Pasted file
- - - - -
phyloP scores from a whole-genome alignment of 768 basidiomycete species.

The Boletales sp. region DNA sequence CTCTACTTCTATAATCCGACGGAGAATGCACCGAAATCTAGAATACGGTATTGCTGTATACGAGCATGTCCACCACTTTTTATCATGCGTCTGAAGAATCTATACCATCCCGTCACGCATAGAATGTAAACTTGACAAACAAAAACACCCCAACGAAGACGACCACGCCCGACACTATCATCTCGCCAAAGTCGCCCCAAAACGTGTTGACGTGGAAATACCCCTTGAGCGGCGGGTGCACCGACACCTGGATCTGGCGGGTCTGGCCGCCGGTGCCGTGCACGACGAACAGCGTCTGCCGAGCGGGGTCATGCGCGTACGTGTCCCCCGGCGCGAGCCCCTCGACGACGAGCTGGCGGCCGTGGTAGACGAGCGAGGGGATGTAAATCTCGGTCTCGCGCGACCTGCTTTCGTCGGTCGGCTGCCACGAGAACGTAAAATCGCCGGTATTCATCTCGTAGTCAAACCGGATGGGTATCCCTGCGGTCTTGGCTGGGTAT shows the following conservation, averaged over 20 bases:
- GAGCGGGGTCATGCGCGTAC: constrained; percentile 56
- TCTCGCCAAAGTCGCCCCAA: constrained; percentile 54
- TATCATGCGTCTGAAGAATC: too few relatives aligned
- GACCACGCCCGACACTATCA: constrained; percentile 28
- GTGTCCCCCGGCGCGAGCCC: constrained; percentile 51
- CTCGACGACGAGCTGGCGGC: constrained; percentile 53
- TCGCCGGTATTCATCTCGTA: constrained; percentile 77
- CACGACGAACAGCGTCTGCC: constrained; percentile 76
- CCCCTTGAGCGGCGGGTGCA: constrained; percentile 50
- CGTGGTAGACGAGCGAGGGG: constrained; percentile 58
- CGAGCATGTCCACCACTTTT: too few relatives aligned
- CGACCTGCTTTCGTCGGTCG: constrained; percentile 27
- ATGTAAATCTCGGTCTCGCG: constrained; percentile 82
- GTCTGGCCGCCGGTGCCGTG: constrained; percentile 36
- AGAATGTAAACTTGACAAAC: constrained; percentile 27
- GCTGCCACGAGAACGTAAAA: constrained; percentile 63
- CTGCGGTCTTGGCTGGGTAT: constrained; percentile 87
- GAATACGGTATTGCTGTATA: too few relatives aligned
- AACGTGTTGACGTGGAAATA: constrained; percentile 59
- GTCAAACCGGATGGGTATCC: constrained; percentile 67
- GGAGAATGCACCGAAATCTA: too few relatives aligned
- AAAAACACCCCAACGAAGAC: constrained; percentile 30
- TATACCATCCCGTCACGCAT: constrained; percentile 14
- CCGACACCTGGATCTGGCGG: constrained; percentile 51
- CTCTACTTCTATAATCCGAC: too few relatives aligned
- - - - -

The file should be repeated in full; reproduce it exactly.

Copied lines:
phyloP scores from a whole-genome alignment of 768 basidiomycete species.

The Boletales sp. region DNA sequence CTCTACTTCTATAATCCGACGGAGAATGCACCGAAATCTAGAATACGGTATTGCTGTATACGAGCATGTCCACCACTTTTTATCATGCGTCTGAAGAATCTATACCATCCCGTCACGCATAGAATGTAAACTTGACAAACAAAAACACCCCAACGAAGACGACCACGCCCGACACTATCATCTCGCCAAAGTCGCCCCAAAACGTGTTGACGTGGAAATACCCCTTGAGCGGCGGGTGCACCGACACCTGGATCTGGCGGGTCTGGCCGCCGGTGCCGTGCACGACGAACAGCGTCTGCCGAGCGGGGTCATGCGCGTACGTGTCCCCCGGCGCGAGCCCCTCGACGACGAGCTGGCGGCCGTGGTAGACGAGCGAGGGGATGTAAATCTCGGTCTCGCGCGACCTGCTTTCGTCGGTCGGCTGCCACGAGAACGTAAAATCGCCGGTATTCATCTCGTAGTCAAACCGGATGGGTATCCCTGCGGTCTTGGCTGGGTAT shows the following conservation, averaged over 20 bases:
- GAGCGGGGTCATGCGCGTAC: constrained; percentile 56
- TCTCGCCAAAGTCGCCCCAA: constrained; percentile 54
- TATCATGCGTCTGAAGAATC: too few relatives aligned
- GACCACGCCCGACACTATCA: constrained; percentile 28
- GTGTCCCCCGGCGCGAGCCC: constrained; percentile 51
- CTCGACGACGAGCTGGCGGC: constrained; percentile 53
- TCGCCGGTATTCATCTCGTA: constrained; percentile 77
- CACGACGAACAGCGTCTGCC: constrained; percentile 76
- CCCCTTGAGCGGCGGGTGCA: constrained; percentile 50
- CGTGGTAGACGAGCGAGGGG: constrained; percentile 58
- CGAGCATGTCCACCACTTTT: too few relatives aligned
- CGACCTGCTTTCGTCGGTCG: constrained; percentile 27
- ATGTAAATCTCGGTCTCGCG: constrained; percentile 82
- GTCTGGCCGCCGGTGCCGTG: constrained; percentile 36
- AGAATGTAAACTTGACAAAC: constrained; percentile 27
- GCTGCCACGAGAACGTAAAA: constrained; percentile 63
- CTGCGGTCTTGGCTGGGTAT: constrained; percentile 87
- GAATACGGTATTGCTGTATA: too few relatives aligned
- AACGTGTTGACGTGGAAATA: constrained; percentile 59
- GTCAAACCGGATGGGTATCC: constrained; percentile 67
- GGAGAATGCACCGAAATCTA: too few relatives aligned
- AAAAACACCCCAACGAAGAC: constrained; percentile 30
- TATACCATCCCGTCACGCAT: constrained; percentile 14
- CCGACACCTGGATCTGGCGG: constrained; percentile 51
- CTCTACTTCTATAATCCGAC: too few relatives aligned